WAR HORSE Captures The Innate & Timeless Bond Between Humans and Animals
cialis online339″ height=”226″ />It has been a few years now since I saw the transferred London production of the highly conceptualized and emotionally jarring War Horse, but the one thing that has remained constant in Joey’s journey stateside is his humanity.
Based on Michael Morpugno’s 1982 novel, the epic story of a boy and his equine soul mate was adapted for the British stage in 2007 by Nick Stafford with direction by Marianne Elliott and Tom Morris. The 2011 Broadway production won five Tony awards including Best Play. War Horse implements magnificent stylized puppetry that makes these majestic animals so lifelike that the fourth wall is barely existent and the connection between horse and audience is very real. There is nary a dry eye in the house by the final curtain and Joey constantly receives a standing ovation.
As I mentioned before, more than any other play in recent memory, War Horse is an epic in every sense of the word (even moreso then the bland Stephen Spielberg film adaptation). This is reinforced by the National Tour’s stop at the Cadillac Palace Theatre where War Horse is afforded the physical space to tell its tale as opposed to the much more intimate theatres in both London and New York. At the Palace, War Horse is a theatrical feast that takes your breath away from the first scene were a little foal Joey gets his bearings. The theatrical pacing is brilliant has this device allows the audience to become instantly invested in Joey’s welfare. Thus when Joey bonds with his “owner” Albert (played to perfection by Andrew Veenstra) the humanity of the story is cemented and we are as much a part of the play as the actors themselves.
And what a journey it is. Taking place in rural England on the brink of World War I, we see a lonely boy, Albert who instantly bonds with the young Joey. Though one is human and one animal, both have had to face abuse, neglect and abandonment and in a way find salvation in each other. As war breaks out, the horses are claimed by the British military and Joey is no exception. Horse and master are separated as the play shows the hell of wartime and the contributions and sacrifices these animals made. By the end of the play when Joey and Albert are both broken and battered, as an audience member, you are also physically and emotionally exhausted. What War Horse does more than anything is show how love for an animal is innate and universal. Whether it is the German Reich or the British Army, the constant is the bond between man and “beast”; and that more than anything, is the truth of actor’s actions in War Horse.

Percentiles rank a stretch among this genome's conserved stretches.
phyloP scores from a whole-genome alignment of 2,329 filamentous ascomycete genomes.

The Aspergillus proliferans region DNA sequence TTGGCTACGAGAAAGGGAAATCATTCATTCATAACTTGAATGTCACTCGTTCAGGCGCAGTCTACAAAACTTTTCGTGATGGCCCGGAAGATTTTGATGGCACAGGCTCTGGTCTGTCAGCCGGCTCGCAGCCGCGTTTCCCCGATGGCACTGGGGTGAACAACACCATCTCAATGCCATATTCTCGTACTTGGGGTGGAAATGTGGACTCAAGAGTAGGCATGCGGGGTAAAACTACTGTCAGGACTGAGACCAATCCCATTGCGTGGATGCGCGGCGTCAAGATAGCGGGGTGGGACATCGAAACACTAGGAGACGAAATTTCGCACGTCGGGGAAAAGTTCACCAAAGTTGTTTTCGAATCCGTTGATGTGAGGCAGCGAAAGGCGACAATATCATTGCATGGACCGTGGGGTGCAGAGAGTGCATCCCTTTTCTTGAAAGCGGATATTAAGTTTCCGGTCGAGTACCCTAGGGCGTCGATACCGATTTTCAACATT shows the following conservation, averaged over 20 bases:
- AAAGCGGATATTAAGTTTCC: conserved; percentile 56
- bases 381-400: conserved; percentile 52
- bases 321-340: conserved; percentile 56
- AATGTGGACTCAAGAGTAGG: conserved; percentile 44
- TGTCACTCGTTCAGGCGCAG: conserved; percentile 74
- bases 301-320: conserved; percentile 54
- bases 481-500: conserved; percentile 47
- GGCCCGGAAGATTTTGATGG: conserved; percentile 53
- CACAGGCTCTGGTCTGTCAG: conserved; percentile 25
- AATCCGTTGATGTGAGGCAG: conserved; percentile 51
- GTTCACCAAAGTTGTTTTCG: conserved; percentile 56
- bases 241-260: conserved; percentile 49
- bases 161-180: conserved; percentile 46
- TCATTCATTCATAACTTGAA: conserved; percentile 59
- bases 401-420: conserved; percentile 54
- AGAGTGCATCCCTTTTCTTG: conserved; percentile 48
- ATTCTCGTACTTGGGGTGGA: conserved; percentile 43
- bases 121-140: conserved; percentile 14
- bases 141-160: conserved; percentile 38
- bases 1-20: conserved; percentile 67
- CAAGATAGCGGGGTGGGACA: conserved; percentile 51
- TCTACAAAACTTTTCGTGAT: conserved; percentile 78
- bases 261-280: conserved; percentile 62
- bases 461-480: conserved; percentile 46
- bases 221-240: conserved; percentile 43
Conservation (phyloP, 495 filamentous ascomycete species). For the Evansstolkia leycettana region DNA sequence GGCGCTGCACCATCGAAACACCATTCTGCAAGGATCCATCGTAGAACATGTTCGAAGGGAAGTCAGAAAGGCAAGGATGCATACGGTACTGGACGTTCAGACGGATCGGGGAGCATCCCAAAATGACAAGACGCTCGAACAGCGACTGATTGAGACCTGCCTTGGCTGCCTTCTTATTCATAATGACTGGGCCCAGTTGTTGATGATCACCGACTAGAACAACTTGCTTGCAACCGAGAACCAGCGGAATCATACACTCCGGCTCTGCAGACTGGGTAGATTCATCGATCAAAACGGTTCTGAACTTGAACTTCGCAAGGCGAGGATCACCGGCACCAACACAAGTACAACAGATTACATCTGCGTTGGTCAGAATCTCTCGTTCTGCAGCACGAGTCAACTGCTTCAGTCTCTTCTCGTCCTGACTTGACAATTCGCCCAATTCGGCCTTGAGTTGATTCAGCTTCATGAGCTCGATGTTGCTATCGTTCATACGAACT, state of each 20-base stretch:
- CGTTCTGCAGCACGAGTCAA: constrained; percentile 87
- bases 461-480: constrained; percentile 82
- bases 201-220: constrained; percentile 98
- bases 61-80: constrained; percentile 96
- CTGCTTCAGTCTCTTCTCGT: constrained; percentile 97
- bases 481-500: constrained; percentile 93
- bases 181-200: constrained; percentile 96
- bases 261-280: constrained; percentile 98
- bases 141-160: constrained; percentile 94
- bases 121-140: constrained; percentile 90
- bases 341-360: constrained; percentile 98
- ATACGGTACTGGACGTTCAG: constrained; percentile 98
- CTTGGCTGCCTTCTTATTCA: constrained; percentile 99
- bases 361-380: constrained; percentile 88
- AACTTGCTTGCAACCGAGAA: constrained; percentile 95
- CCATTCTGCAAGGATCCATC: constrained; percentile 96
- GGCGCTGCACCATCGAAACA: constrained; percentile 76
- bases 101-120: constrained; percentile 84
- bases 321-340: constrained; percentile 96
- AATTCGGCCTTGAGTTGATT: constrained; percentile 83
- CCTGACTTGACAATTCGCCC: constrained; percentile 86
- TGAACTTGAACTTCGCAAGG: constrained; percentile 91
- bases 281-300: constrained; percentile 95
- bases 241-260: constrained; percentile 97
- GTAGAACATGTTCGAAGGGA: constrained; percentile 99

Much like the recent Black Watch, War Horse is more a theatrical experience than just a play. The use of music, dance, cinematography and puppetry all intricately combine to make the piece a whole, including a very large ensemble of actors. But it is the puppeteers that give the show its emotional gravitas. They are graceful, knowledgeable and every bit an actor as their “human” counterparts. The art of puppeteering, whose movement and choreography was created by Toby Sedgwick, is taken to a new level with War Horse, just as Julie Taymor did with The Lion King.
The tour mirrors that of the sit-down productions and director Bijan Shebiani has adhered to Ms. Elliott’s and Mr. Morris’ original intent and vision while assembling a cast that is every bit as good, if not better than the London and Broadway incarnations (many of the cast have been involved in prior productions). Technically, War Horse is also a marvel. The sets, costumes and drawings by Rae Smith are spot-on and the animation and projection design by 59 Productions add to the scope of the work. But it is the horses that people come to see and their multi- award winning design by Adrian Kohler and Basil Jones for the Handpring Puppet Company are revolutionary.
War Horse is one of those experiences you will always remember. It is a reminder of the silent bond we have been blessed with between animal and human. It is the spirituality of that bond that makes War Horse resonate and qualifies it as one of the best plays ever written. We all would be better people if we each had a Joey in our life.
War Horse runs through January 5, 2013 at the Cadillac Palace Theatre. For tickets go to www.BroadwayInChicago.com or call the Broadway In Chicago Ticketline at 1-800-775-2000. For more information visit www.theatreinchicago.com. For more information on War Horse, visit www.WarHorseOnstage.com
Photos © Brinkhoff/Mögenburg